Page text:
Mississippi school district considers banning prescription marijuana
Despite Mississippi lawmakers passing the Mississippi Medical Cannabis Act, which allows adults and children to be prescribed medical cannabis to treat certain conditions, the law may not be applicable on Natchez Adams School District campuses. A policy proposed by the board earlier this week banning the use of medical cannabis on school grounds is currently under review by school officials.
According to deputy Superintendent Zandra McDonald-Green, the school district is “not required to permit, accommodate, or allow the use or possession of medical cannabis on any district policies.” The use or possession of any cannabis, by student or faculty and staff, would be prohibited from school grounds if the new policy is approved. Students, parents, and employees of the district will have the opportunity to review the proposal on the district’s website before considered by the board.
One concern raised by school board member Phillip West was the legality of banning a child’s prescription from school grounds. In Mississippi, medical cannabis should be treated as any other controlled substance prescribed to children – such as Ritalin, Adderall, and Vicodin. However, marijuana as a medical treatment is still a relatively new concept to some, and the federal government’s ban justifies people’s hesitation towards accepting what we know to be medically true.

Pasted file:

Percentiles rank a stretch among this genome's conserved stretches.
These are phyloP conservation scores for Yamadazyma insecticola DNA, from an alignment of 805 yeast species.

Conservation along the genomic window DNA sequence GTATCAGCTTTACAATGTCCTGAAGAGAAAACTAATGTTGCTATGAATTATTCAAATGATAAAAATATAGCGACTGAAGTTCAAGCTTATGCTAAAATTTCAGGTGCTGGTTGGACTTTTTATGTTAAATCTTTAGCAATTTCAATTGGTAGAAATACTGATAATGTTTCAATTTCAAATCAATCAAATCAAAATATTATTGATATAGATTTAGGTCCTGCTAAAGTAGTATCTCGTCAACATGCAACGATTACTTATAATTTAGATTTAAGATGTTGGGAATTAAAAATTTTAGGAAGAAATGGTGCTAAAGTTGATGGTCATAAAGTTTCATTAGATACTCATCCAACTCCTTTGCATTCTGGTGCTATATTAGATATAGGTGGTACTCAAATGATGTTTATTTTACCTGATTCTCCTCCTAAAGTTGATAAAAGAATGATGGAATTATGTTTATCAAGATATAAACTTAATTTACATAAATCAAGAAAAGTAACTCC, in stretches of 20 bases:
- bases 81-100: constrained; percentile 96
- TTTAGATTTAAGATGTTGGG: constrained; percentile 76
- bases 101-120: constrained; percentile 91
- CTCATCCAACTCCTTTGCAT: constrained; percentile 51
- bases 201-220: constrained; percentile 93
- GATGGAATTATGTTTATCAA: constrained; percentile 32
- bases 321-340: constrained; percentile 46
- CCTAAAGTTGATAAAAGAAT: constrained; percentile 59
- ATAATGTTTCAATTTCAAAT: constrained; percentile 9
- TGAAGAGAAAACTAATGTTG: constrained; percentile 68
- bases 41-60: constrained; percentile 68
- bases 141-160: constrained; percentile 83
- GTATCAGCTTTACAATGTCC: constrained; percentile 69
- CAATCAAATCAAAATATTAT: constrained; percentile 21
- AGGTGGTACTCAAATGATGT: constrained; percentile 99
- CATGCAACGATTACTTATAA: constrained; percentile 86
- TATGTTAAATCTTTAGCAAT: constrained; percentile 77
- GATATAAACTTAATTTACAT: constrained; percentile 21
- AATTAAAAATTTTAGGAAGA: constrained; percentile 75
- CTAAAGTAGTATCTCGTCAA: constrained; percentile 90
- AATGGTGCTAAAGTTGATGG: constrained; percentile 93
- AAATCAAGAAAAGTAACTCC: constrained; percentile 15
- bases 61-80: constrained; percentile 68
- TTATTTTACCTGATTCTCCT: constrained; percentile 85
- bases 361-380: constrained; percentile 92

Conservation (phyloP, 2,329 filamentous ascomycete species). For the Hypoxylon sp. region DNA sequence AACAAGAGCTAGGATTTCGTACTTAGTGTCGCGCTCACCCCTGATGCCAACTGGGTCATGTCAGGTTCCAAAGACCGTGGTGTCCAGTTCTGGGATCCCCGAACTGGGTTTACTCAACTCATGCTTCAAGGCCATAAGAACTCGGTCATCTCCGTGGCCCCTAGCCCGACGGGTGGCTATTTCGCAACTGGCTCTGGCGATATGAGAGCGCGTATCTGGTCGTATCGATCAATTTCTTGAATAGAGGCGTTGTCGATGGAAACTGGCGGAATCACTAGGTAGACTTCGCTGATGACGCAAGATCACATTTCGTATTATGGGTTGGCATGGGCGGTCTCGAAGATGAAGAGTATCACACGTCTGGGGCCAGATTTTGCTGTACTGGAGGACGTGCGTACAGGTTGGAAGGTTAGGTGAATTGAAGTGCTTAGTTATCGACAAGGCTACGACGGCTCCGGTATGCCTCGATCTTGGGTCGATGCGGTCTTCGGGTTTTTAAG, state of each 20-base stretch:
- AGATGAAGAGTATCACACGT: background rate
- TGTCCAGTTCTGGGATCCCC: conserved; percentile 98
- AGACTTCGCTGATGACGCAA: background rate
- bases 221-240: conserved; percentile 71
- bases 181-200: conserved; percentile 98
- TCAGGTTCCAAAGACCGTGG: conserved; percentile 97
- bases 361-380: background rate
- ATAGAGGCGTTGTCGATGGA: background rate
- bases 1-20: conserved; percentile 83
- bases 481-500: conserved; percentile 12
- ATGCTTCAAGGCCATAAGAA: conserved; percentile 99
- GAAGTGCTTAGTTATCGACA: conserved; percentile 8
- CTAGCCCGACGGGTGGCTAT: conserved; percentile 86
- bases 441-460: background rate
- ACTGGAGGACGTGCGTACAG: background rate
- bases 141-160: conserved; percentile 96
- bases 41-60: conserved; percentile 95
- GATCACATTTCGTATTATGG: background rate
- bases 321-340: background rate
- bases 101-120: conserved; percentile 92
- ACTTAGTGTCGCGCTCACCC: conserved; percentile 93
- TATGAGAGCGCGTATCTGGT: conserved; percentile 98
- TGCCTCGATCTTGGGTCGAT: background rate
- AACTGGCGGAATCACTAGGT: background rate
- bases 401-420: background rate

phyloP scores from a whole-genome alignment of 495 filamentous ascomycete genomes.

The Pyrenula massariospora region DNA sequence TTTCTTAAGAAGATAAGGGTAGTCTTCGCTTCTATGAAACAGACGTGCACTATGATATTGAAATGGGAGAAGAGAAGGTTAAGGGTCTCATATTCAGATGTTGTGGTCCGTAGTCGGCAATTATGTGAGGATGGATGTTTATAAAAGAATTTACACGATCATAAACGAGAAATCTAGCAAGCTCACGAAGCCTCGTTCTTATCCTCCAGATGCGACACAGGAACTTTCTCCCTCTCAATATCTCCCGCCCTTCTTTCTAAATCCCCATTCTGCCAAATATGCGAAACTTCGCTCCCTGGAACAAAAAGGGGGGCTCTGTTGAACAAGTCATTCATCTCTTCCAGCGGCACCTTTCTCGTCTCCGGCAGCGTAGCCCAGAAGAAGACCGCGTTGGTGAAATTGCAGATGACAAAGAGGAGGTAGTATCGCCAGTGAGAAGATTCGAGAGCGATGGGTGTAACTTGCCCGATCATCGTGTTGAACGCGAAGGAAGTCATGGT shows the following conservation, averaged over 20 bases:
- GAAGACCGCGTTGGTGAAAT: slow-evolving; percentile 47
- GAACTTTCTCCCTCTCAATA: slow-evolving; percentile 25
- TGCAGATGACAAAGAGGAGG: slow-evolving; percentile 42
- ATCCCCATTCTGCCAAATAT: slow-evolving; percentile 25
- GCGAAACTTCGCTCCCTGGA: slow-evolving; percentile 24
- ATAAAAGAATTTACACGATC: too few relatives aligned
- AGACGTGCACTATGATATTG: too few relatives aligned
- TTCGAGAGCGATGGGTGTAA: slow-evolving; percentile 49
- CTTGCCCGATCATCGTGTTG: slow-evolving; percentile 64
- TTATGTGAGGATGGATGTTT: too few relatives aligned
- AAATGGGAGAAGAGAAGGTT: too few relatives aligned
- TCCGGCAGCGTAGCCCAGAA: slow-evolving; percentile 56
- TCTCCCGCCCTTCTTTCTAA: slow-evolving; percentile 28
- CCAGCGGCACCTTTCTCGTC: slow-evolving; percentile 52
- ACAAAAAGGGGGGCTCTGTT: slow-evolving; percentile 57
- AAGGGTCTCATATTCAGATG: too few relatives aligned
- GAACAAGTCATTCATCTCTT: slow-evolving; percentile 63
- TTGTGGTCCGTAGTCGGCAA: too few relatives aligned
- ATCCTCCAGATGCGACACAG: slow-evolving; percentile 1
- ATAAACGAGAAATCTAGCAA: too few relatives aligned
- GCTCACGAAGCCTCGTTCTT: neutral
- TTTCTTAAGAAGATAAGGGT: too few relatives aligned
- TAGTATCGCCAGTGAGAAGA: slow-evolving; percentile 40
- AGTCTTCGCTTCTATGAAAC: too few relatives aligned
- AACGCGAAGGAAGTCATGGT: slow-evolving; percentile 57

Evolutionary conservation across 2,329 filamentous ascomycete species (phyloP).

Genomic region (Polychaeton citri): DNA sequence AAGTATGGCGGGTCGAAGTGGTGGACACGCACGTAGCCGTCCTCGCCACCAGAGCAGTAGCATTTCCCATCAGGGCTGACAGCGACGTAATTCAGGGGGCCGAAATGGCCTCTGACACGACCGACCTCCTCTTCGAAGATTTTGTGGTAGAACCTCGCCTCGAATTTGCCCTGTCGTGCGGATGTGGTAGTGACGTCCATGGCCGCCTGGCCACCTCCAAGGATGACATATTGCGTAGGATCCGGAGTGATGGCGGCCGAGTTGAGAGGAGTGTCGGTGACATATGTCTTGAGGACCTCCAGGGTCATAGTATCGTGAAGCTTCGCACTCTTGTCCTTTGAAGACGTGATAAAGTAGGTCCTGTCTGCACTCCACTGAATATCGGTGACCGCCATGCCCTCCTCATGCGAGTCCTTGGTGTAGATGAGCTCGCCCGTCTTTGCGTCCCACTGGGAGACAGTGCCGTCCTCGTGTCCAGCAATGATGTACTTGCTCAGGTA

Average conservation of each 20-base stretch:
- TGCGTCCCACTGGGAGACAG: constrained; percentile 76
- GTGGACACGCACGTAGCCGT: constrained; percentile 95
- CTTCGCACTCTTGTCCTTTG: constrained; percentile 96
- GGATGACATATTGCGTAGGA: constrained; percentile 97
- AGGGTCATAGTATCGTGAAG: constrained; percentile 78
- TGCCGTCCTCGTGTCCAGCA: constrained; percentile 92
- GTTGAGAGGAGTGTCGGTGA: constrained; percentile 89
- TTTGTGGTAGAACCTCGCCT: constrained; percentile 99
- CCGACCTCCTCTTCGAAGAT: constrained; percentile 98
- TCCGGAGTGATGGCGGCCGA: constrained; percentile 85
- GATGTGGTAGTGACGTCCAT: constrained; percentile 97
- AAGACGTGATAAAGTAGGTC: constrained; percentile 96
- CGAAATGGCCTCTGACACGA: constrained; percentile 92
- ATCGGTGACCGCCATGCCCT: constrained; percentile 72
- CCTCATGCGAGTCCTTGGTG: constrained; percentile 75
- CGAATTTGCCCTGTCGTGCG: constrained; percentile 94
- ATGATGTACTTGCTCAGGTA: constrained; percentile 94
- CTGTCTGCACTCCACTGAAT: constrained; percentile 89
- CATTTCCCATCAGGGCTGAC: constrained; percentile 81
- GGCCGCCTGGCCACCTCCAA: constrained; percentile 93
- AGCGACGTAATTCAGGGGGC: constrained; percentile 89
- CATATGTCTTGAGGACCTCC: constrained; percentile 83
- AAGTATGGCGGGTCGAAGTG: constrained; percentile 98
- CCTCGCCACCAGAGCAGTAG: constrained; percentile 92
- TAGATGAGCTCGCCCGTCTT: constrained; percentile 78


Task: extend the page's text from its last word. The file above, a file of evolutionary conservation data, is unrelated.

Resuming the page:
According the the school board’s attorney Bruce Kuehnle Jr., the board is perfectly within their rights to prohibit the use of prescription cannabis on school grounds. Because the school is not banning students from having the prescription, Kuehnle argues that Mississippi’s medical marijuana act recognizes the new impossibility of accommodating medical cannabis while keep illegal recreational marijuana out of the school.
Medical marijuana certainly raises an interesting dilemma. Schools do have an obligation to protect students from illegal drugs, but children who are prescribed marijuana might not be taking any other prescription medications to treat their illness. Could the Natchez Adams School Board be putting children’s health at risk by trying to protect it?